And the recent prosecution of the other missing wife case in Connecticut gives him hope that there may one day be a resolution to the mystery of what happened to Regina Brown.

In October 2013, John Heath, age seventy and using a wheelchair, was convicted of the murder of his wife, Elizabeth, according to the News-Times. She disappeared in Newtown three years before Regina Brown did, and her husband always maintained she had run off.

In that case, investigators did eventually locate Elizabeth Heath’s body, but no forensic evidence tied her husband to it, Peterson says, and the case was largely circumstantial.  

“It just shows that after a couple of decades, that there’s still a light at the end of the tunnel for future prosecution,” Frank says.



Has Rhode Island been invaded by black bears?

They pop up long enough to attract news trucks, gorge on wild berries, look for ladies and set up a Twitter feed. Then they disappear back into the uncharted wilds of Connecticut or Massachusetts.

But the black bear hasn’t always been a tourist in Rhode Island. During pre-Colonial times, they were native to the state, according to Charlie Brown, a wildlife biologist for the state Department of Environmental Management. They likely roamed the state until about 1800, but were both hunted for food and considered a pest.
“Settlers shot them on sight, because they thought of them as a problem,” Brown says. Also, as land was cleared for farming, they had less room to roam.

They retreated to the more isolated and less populated areas of upstate New York, New Hampshire and Maine. But now they’re starting to recolonize parts of their former range.

“You’ll hear the stories, see it on the news: ‘Bear in Coventry,’ ‘Bear in Glocester,’ ‘Bear in Kingston,’ ” Brown says. “They come in, there’s a flurry of activity for a day or two and then they typically head back.”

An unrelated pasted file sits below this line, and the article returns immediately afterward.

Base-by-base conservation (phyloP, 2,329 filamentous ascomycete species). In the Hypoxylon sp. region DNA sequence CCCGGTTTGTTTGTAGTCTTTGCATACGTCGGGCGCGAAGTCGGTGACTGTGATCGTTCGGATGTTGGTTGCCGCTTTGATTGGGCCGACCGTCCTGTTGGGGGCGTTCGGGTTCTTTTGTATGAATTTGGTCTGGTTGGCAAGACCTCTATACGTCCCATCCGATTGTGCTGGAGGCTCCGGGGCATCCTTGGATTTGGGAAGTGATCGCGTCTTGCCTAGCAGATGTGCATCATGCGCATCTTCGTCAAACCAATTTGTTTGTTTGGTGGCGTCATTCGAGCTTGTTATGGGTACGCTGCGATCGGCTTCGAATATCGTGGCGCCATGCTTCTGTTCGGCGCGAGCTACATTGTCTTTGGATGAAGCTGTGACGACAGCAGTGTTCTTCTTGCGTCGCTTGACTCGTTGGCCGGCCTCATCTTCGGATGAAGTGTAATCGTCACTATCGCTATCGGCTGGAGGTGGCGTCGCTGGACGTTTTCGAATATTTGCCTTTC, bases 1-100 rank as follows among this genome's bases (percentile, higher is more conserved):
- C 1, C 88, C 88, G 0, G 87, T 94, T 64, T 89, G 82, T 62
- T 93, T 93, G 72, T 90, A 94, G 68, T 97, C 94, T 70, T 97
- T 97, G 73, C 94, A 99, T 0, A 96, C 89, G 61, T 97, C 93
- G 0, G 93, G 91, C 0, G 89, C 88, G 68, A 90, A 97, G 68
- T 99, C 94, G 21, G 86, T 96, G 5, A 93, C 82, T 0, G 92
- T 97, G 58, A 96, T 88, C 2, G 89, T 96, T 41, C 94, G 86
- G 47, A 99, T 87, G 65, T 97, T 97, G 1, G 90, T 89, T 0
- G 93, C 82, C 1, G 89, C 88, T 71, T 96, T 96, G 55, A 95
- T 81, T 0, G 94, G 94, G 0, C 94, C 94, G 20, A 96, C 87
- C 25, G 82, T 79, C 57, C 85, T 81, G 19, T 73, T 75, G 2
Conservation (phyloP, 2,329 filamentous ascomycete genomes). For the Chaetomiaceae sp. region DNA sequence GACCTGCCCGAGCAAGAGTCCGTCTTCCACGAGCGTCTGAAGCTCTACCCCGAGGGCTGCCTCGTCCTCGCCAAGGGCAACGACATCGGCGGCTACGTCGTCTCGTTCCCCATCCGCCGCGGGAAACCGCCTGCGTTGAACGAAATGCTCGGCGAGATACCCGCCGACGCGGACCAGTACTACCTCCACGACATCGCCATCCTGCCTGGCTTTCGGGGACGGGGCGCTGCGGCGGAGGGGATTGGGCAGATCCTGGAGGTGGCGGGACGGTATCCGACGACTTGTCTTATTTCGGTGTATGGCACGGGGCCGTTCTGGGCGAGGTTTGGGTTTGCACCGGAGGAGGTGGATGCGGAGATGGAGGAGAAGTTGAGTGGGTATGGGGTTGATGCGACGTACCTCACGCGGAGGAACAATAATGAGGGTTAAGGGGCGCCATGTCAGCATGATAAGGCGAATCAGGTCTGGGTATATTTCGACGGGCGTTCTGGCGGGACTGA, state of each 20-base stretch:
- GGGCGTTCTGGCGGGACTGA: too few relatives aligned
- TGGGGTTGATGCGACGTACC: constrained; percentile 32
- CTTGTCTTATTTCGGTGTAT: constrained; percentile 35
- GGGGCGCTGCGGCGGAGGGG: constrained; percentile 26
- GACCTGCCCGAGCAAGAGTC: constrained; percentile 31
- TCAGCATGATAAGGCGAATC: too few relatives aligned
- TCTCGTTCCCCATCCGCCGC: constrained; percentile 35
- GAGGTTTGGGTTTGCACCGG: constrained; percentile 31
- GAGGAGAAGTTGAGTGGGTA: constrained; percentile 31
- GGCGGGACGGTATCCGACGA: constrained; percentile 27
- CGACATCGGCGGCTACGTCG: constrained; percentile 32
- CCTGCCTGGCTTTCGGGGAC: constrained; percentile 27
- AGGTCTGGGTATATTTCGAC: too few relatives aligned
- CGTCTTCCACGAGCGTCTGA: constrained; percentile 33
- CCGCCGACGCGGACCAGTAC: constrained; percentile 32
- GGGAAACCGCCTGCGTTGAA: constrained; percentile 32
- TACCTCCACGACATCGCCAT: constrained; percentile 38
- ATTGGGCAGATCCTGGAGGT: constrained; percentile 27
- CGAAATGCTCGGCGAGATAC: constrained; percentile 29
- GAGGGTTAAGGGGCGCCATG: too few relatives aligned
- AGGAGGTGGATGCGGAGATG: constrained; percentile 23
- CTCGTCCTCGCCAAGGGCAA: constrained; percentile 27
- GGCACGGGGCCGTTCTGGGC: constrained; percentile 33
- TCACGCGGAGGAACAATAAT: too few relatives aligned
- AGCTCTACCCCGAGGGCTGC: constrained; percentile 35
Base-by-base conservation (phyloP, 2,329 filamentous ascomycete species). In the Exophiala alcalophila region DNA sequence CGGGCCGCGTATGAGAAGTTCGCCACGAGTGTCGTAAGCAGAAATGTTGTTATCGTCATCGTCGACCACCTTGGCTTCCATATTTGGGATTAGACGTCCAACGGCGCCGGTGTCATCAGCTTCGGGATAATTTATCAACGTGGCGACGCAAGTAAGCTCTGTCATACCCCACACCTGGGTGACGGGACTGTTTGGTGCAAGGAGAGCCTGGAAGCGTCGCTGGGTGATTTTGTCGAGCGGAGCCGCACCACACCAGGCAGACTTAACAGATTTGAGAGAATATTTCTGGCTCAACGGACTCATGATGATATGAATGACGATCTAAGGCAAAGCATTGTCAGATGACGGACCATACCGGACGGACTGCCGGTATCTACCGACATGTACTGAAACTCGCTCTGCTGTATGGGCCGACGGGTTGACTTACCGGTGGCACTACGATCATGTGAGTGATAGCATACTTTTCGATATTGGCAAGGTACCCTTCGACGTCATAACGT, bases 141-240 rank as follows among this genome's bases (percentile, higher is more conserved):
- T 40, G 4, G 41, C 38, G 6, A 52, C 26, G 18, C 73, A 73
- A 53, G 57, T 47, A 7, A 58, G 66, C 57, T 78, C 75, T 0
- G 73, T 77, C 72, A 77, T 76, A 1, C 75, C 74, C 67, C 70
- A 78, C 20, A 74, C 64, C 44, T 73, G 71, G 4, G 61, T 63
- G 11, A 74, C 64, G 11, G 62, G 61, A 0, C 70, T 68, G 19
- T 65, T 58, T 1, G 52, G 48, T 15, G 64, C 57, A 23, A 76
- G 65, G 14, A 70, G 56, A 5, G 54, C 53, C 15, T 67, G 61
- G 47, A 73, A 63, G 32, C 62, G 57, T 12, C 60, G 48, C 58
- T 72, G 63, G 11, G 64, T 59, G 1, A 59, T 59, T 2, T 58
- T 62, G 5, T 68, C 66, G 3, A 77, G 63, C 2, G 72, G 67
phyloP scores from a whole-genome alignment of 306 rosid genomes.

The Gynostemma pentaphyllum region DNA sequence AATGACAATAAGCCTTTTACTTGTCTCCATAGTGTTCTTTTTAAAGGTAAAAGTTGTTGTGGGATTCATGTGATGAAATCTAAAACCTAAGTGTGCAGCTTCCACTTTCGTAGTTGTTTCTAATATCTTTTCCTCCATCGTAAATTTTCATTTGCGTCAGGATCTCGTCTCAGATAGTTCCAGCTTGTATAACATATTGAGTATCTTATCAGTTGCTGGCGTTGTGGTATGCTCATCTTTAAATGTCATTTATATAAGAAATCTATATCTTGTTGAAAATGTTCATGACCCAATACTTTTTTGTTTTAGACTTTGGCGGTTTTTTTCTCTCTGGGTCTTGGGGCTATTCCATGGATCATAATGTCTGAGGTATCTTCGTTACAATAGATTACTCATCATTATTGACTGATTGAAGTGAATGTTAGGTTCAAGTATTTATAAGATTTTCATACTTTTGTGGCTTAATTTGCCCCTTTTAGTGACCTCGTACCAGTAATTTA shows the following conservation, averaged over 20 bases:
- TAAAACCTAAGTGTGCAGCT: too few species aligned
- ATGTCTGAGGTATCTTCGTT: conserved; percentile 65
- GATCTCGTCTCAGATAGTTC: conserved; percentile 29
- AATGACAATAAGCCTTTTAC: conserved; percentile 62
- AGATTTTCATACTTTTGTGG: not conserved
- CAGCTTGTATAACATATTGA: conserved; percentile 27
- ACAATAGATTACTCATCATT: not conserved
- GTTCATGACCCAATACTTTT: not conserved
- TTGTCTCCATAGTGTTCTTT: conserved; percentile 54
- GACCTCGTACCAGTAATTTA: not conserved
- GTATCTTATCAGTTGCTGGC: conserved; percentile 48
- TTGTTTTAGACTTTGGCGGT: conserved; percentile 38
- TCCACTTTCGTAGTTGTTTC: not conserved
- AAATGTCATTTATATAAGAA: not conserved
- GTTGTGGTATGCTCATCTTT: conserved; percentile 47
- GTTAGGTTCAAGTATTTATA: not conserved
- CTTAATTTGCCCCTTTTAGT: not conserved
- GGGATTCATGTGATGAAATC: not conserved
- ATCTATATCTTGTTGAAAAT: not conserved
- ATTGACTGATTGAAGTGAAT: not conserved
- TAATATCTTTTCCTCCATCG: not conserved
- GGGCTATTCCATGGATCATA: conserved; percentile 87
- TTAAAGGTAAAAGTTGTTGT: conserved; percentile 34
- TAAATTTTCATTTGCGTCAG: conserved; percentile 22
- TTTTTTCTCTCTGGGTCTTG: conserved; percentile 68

In recent years, though, sightings in Rhode Island have gradually increased, and Brown expects the growth to continue until the point that black bear sightings are commonplace.

That’s because the bear populations in Connecticut and Massachusetts are growing by their estimates from 7 to 8 percent a year, Brown says. So those bears are spilling over.  

The promise of crabapples and skunk cabbage or the failure of an acorn crop in a neighboring state are some of the things that can cause bears to become pioneers. “Bears will sometimes move great distances if there is a desirable food source.”

The advancing front is typically composed of young male bears, looking to establish territories, Brown says.

Females move around less and it’s taken them longer to migrate to Rhode Island. Brown says they have had a few possible sightings that he hasn’t been able to confirm.
But he thinks it’s only a matter of time. Their presence might also encourage the male bears to take up permanent residence. “If they’re not going to find females here, they’re not going to stick around,” he says.
With the black bear population expected to grow, Brown says Rhode Islanders should be aware that they’re going to be hungry. They seek out protein-rich birdseed, livestock feed and crops. People should be careful of how they treat their trash, how they secure it and the timing of setting out their bird feeders, he says.

“If you live in New Hampshire or Maine, you just don’t put your bird feeder out until November 1, and then you take it down by April 1, because if you don’t and you leave it out there in the summertime, you’re going to lose it.”

In terms of safely coexisting with black bears, Brown advises common sense. Avoid them. Though bears are big, “they’re generally shy and secretive animals and will avoid interactions with people. It gets complicated if people feed bears or bears have access to food in close proximity to people. Then those barriers and wariness can break down.”

They can be destructive, whether it’s your bird feeder or your chicken coop or your livestock pen. As far as threats to humans, the potential is there, but attacks by black bears are pretty rare.

“I’m not saying that people in Newport really need to think about it too much, unless they’re camping in George Washington Management area,” Brown says. “But people who live in West Greenwich and Foster and Hopkinton and North Smithfield, these are the kind of things they’re going to have to think about.”


Why didn’t Edward Malbone complete his portrait of Lydia Allen?

Edward Greene Malbone is considered America’s most accomplished painter of miniatures, tiny works of art on ivory. But it is his only known full-scale oil on canvas painting — a portrait from 1803 of a young woman named Lydia Allen — that fascinates curators at the RISD Museum.

“It’s a beautiful lady, and it’s an unfinished picture, which is quite unusual to have survived from this era,” says Ann Woolsey, director of planning at the museum and former associate curator of painting and sculpture.